Construction crews at 56 Leonard, Herzog & de Meuron’s first high-rise in New York, reached the building’s final height this summer, topping out the 60-storey condominium tower, undoubtedly one of the most anticipated architecture projects in the city. 

The building’s form – a staggered stack of balconies, becoming glassy as windows go in – has become something of a showstopper. Though its overall shape is certainly head-turning and the subject of much social media, the smaller details inside promise to be just as artful. The architects custom-designed everything down to individual tiles, lighting fixtures and kitchen fume hoods, softening up the building’s tough concrete stance with sensual curves and cool colour tones. Much of the building’s shared space – elevator vestibules, a central staircase – will be left with a raw concrete finish, ratcheting up the contrast between the structure of the tower itself and the interiors of the residences.

Each of the tower’s 145 units has its own unique floor plan and will include access to the holy grail of Manhattan real estate: private outdoor space. On floors nine and ten, the architects included two levels of communal space that will include a lounge, a gym, a sundeck and a 23-metre pool, linked together with a concrete spiral stairway. The developers, a partnership between Alexico Group and Hines, also famously commissioned an Anish Kapoor sculpture, which will be wedged into the structure on the ground level, allowing passersby to view the art.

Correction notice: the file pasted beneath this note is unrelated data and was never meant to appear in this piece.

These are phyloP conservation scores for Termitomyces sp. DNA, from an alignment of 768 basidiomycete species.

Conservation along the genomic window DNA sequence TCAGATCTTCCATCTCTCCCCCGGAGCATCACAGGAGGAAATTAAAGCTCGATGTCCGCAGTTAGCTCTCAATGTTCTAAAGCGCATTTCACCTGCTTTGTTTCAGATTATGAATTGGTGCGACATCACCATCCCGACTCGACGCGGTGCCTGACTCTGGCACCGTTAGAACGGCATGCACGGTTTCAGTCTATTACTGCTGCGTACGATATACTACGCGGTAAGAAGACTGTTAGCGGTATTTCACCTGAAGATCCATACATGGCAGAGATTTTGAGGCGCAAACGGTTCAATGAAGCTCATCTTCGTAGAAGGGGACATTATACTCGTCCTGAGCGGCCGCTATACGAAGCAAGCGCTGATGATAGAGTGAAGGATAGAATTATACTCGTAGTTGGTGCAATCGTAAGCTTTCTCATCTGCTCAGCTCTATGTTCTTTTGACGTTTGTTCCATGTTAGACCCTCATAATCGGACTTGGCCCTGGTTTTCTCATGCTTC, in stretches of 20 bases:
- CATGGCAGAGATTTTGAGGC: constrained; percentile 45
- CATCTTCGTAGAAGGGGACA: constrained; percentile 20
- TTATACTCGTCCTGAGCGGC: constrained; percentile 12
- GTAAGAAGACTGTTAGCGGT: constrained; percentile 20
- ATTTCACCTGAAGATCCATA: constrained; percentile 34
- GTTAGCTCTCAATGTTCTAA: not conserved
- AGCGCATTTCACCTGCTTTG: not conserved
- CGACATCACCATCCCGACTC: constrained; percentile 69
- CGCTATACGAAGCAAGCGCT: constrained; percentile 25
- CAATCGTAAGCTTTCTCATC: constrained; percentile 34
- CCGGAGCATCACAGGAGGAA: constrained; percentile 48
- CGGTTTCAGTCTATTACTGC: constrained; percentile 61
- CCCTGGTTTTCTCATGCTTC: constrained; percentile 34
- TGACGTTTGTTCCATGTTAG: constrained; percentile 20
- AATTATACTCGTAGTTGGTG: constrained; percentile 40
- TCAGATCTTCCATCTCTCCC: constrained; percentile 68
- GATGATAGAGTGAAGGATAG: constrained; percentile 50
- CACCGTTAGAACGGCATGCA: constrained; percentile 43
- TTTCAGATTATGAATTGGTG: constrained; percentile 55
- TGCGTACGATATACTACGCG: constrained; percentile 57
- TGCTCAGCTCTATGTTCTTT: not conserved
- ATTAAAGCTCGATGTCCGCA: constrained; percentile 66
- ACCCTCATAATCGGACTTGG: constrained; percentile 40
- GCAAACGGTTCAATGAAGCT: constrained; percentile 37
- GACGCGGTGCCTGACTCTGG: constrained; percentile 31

Design aside, one of the project’s most appealing assets will be its unobstructed views. Set in the midst of Tribeca, the tower finds itself surrounded by buildings with strict height limitations due to its designation as a historic district. The building will continue to be clad in glass through the autumn, readying itself for residents – and Kapoor’s sculpture – by 2016.